The purpose of the current study was to examine the effect of clothed and unclothed human figure drawings (HFDs) on children's reports of touch. Eighty 4/5-year-olds and 80 9/10-year-olds participated in a staged event in which measurements of their body parts (e.g. waistline) were
taken. Specifically, they were touched on 10 different locations. Immediately or three weeks after the event, they had to report where they had been touched. Half of the children received a clothed HFD while the other half was provided with an unclothed HFD to assist children in their recall.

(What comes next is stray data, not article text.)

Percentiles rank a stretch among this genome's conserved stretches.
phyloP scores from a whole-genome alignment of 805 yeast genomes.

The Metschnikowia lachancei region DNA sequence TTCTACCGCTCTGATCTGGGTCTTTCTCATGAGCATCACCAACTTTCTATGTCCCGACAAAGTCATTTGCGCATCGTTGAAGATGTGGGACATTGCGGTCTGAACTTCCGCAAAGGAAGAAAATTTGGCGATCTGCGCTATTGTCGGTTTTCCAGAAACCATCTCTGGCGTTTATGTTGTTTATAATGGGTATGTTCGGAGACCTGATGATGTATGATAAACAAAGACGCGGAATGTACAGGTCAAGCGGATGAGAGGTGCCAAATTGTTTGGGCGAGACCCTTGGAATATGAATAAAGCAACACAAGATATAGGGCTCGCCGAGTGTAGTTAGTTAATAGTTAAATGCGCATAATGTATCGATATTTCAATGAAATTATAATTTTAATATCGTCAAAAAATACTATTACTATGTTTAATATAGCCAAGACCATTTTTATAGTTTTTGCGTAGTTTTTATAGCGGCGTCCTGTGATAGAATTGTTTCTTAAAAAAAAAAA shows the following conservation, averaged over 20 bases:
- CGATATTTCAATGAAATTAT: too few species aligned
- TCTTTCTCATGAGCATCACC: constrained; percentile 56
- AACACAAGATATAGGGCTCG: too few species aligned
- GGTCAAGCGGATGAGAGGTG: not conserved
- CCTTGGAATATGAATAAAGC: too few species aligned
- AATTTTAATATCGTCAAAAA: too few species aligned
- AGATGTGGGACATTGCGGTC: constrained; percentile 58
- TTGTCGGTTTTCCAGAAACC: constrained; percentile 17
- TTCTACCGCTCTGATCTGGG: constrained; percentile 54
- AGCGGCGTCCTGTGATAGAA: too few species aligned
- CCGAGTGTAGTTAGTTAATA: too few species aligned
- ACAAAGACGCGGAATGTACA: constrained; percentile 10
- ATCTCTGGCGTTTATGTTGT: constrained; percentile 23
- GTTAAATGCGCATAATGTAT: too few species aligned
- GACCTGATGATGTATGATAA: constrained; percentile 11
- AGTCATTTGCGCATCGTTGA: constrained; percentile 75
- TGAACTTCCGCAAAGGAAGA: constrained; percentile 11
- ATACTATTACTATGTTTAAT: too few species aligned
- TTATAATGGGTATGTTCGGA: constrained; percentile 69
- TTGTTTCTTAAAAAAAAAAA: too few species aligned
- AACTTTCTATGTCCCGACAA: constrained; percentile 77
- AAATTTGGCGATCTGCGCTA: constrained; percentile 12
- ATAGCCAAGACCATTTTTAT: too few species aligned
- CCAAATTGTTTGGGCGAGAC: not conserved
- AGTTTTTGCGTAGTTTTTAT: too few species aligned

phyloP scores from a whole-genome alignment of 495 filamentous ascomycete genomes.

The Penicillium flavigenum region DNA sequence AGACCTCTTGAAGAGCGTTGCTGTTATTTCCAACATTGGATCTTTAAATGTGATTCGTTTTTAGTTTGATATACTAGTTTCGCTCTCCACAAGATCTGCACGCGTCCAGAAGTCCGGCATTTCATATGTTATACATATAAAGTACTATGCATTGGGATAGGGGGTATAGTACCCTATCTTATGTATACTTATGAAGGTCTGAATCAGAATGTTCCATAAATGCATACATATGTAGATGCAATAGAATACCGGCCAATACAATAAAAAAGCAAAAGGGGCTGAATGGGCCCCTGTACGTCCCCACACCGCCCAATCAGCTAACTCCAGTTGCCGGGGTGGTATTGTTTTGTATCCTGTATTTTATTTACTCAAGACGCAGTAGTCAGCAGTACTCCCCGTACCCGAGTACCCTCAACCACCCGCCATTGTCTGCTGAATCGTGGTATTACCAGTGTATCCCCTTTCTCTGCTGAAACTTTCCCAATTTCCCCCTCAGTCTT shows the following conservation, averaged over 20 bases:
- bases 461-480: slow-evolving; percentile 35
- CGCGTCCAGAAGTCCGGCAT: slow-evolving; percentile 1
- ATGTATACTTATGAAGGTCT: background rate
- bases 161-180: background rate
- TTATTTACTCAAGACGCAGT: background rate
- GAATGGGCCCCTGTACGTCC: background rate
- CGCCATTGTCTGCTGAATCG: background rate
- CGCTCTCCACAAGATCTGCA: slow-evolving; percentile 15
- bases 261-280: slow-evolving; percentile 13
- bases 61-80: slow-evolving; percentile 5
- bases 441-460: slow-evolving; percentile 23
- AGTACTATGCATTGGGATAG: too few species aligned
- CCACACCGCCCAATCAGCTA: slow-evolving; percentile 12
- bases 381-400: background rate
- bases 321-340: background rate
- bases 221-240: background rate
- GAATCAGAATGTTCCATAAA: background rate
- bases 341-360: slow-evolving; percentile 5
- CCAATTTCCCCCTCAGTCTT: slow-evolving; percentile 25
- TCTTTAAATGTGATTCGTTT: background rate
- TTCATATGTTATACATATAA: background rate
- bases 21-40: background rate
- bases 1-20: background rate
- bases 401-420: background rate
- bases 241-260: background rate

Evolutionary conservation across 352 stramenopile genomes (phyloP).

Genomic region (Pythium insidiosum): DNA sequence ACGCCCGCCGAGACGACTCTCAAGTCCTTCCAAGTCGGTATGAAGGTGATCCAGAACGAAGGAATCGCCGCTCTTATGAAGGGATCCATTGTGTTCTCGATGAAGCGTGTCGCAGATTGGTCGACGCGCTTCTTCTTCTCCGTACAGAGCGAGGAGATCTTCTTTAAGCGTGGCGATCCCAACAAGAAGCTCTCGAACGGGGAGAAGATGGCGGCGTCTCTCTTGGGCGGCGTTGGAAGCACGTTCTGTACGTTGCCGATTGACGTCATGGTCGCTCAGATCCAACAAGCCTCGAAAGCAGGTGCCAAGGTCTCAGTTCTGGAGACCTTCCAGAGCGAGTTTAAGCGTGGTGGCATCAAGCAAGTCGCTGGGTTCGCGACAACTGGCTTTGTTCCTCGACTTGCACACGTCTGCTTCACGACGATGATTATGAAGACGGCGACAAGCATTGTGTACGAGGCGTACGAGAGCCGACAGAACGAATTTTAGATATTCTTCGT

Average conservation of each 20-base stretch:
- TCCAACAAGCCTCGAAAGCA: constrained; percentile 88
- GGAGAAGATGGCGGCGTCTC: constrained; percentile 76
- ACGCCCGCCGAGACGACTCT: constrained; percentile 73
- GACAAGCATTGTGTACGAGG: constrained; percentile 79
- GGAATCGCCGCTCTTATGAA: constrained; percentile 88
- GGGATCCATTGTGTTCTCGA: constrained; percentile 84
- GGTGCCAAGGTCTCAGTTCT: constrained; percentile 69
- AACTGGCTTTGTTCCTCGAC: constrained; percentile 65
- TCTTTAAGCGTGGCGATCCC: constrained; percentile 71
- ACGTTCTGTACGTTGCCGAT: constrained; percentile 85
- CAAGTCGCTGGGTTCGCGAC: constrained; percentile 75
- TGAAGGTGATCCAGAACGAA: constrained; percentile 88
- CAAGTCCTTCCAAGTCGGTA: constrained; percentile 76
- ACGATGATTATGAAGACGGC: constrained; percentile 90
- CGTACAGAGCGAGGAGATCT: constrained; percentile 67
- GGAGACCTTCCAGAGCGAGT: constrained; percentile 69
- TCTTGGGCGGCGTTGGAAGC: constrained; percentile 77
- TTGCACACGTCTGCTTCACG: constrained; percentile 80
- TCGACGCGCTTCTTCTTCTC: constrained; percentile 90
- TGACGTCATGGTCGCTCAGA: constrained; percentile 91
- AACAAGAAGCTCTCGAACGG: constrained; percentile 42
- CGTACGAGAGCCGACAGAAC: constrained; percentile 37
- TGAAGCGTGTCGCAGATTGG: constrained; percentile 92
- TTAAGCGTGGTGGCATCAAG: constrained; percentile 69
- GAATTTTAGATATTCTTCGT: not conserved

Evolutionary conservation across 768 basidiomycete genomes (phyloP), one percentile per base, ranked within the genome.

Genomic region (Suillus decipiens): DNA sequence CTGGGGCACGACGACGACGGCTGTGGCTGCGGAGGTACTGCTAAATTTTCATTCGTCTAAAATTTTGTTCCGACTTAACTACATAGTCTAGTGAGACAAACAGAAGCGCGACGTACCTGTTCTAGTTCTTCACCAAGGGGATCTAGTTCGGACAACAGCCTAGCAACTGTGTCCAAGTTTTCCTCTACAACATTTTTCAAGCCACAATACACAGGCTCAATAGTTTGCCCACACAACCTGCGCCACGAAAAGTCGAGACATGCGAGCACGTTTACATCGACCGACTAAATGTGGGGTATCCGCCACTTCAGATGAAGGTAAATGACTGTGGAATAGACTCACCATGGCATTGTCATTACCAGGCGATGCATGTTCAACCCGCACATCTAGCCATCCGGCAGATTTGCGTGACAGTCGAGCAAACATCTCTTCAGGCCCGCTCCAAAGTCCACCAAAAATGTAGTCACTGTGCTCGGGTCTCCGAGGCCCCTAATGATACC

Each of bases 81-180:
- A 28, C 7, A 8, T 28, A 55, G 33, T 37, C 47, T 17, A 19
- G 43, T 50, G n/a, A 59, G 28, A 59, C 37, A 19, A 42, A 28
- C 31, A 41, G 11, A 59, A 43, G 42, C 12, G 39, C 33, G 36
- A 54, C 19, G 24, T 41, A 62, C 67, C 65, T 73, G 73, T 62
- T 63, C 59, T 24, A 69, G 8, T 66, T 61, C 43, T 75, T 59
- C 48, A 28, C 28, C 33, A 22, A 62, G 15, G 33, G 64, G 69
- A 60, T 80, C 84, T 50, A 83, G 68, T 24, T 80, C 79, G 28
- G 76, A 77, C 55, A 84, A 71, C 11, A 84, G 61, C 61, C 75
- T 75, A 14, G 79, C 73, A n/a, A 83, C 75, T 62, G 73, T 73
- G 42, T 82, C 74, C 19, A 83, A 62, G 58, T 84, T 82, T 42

When we compared children's recall before and after the presentation of a HFD, we found that clothed and unclothed HFDs significantly decreased the accuracy of children's reports of touch. So, although children reported more correct touches after the presentation of a HFD, they were also more
likely to include more incorrect information in their reports of touch.
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human figure drawing;
Document Type: Research Article
Clinical Psychological Science,Maastricht University, Maastricht, The Netherlands
Faculty of Law,Maastricht University, Maastricht, The Netherlands
Faculty of Psychology and Neuroscience,Maastricht University, Maastricht, The Netherlands
August 1, 2012